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5 Helpful Tips for Teaching Genetics

5 Helpful Hints for Teaching Genetics

Here is #2 for my “5 Helpful Tips” series. If you missed the first one, check out 5 Helpful Tips for Teaching Photosynthesis.

Genetics is one of my favorite things to teach *cue sparkly harp music*. I really look forward to teaching genetics! And one thing that makes it so fun for me is discussing human genetics. Human genetics can be a bit mystifying, so I usually do not bring it up until we’ve discussed polygenic inheritance among other complex patterns, such as incomplete dominance. That is because most human traits are not Mendelian! For example, I have three children. Each one of my children has different colored eyes (hazel, brown, and blue).  Students love discussing this stuff and bringing up their own families, too!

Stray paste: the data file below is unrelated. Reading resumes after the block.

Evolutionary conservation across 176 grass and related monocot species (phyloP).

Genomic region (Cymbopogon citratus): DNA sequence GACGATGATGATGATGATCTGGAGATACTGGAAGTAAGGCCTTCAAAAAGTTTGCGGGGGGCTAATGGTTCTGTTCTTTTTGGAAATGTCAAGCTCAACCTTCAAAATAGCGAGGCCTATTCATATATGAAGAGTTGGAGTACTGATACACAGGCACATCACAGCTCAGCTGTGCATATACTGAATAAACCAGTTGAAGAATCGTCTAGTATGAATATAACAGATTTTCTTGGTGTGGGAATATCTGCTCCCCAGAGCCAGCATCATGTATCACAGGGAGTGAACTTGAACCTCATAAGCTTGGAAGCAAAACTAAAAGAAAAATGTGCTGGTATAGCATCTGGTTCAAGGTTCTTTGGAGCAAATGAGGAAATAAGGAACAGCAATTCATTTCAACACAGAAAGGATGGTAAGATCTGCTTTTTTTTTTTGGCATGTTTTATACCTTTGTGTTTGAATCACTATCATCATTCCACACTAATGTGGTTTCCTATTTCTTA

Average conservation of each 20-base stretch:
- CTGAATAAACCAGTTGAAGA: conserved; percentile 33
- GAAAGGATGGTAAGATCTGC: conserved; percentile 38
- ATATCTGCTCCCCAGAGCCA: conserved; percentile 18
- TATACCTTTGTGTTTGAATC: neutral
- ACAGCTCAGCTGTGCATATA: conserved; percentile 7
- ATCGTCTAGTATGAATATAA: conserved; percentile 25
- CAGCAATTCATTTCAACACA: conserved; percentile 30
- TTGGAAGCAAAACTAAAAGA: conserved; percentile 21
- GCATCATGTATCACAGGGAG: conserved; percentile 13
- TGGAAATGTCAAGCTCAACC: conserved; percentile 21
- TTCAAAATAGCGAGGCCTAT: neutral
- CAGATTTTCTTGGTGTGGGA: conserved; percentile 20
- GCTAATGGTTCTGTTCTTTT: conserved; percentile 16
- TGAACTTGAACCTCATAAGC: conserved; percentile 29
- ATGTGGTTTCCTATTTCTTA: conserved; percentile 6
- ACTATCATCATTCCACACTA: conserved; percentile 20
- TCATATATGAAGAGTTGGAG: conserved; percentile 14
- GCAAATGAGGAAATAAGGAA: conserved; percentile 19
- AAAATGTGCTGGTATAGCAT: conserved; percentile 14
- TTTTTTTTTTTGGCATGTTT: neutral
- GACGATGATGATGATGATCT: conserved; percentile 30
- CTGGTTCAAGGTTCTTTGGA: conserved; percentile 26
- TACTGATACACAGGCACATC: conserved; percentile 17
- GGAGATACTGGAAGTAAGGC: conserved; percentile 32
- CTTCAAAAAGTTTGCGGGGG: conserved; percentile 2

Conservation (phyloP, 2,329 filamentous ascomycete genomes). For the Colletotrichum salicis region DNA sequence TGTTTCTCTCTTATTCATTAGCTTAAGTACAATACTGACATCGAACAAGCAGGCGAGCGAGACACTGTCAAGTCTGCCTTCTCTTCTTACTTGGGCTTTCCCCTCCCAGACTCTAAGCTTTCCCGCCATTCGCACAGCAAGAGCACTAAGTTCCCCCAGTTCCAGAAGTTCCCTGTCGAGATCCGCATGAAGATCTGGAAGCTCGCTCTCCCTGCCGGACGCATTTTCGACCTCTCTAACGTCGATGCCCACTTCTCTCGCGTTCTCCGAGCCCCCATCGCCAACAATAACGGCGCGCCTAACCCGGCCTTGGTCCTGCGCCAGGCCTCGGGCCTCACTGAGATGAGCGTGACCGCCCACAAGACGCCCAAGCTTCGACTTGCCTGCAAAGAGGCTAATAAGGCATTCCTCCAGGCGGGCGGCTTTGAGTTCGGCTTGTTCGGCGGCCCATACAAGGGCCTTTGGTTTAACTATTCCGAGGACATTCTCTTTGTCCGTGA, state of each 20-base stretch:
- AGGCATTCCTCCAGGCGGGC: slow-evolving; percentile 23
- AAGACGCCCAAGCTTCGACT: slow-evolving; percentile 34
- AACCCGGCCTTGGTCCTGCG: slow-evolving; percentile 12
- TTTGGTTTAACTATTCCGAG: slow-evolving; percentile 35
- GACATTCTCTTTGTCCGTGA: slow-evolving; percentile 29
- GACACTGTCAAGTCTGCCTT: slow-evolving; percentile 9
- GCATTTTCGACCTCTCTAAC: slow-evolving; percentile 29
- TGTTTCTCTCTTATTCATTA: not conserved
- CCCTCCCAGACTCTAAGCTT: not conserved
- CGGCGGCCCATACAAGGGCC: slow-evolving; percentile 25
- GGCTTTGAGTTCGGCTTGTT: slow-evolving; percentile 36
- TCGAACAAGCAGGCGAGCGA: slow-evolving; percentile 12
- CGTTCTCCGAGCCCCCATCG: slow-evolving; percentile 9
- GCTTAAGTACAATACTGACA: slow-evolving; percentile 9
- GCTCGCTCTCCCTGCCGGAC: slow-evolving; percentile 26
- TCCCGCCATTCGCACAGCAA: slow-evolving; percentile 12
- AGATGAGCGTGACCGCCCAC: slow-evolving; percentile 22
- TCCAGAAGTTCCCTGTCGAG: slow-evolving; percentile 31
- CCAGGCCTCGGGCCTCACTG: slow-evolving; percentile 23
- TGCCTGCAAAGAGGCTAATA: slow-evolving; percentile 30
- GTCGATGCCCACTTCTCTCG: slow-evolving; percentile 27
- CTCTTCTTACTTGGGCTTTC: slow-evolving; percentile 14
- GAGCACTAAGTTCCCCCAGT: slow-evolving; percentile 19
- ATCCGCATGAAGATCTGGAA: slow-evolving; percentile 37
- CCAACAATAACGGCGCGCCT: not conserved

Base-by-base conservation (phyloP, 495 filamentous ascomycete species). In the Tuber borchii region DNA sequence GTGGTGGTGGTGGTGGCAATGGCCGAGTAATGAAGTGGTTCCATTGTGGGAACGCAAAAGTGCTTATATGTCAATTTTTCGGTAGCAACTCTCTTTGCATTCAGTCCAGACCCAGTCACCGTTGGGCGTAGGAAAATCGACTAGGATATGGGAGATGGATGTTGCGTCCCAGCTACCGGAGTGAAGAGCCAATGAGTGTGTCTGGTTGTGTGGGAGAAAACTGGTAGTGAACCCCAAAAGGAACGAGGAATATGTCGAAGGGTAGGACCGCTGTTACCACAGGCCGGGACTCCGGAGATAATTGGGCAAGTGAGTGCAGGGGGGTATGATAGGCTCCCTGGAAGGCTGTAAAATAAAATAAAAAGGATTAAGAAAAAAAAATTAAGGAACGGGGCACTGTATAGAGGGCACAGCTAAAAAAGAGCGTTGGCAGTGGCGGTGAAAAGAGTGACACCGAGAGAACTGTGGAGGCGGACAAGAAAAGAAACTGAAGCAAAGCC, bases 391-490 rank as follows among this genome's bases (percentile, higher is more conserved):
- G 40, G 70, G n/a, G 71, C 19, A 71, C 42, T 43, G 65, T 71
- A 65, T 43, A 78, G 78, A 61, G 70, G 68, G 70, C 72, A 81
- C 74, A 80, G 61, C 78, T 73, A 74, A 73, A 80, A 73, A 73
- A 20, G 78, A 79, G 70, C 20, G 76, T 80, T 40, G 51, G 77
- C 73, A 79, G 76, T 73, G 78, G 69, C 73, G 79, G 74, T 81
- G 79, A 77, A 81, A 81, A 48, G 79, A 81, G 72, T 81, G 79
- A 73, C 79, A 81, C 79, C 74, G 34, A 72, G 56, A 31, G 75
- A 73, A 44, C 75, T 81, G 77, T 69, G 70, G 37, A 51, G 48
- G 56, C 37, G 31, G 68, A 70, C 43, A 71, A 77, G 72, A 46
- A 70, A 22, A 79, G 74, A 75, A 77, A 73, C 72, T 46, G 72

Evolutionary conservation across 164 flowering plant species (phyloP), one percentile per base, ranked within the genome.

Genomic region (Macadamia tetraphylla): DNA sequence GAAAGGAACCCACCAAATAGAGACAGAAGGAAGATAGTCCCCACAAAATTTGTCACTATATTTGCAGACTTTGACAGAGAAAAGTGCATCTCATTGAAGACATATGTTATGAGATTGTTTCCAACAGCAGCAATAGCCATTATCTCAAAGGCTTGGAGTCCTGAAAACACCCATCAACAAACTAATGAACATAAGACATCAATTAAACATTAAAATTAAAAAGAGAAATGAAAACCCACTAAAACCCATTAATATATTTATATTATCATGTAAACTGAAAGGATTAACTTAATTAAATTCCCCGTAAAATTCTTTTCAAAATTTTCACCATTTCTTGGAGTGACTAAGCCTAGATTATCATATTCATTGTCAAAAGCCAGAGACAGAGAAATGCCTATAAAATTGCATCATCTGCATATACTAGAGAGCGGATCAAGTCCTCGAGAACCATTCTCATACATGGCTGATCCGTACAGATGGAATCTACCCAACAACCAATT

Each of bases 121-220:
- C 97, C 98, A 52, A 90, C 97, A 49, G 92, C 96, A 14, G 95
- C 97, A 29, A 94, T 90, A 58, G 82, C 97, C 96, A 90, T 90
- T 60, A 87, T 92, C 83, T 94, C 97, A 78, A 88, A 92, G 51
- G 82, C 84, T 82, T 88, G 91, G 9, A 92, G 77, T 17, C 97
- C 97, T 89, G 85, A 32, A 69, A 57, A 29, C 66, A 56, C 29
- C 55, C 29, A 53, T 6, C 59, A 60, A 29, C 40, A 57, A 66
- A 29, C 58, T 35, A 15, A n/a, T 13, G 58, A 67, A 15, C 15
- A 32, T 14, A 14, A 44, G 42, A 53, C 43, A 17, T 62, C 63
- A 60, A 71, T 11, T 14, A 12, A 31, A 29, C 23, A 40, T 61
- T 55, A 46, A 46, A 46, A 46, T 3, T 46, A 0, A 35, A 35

Here is a complete list of human genetic myths that you can read for your consideration. But, that doesn’t stop us from making babies in biology class.  Besides, I firmly believe we still do not know everything there is to know, and we are making new discoveries every day. I tell my students that we are going to pretend that traits are Mendelian for a day so that we can do our fun Making Babies Heredity Simulation. I really feel that you need to find a happy medium here- I don’t want to teach students that human traits such as eye color and earwax are Mendelian, but I also want them to connect and have fun. So we do a pretend day each year. Besides, it gives them Punnett square practice and I honestly could not imagine teaching genetics without it! The kids have too much fun!

Visual learning is a lot of fun – I’m a visual learner and I use a lot of visuals when I teach. This website from Wiley’s Global Resources provides visual animations to help support Mendel’s ideas and laws.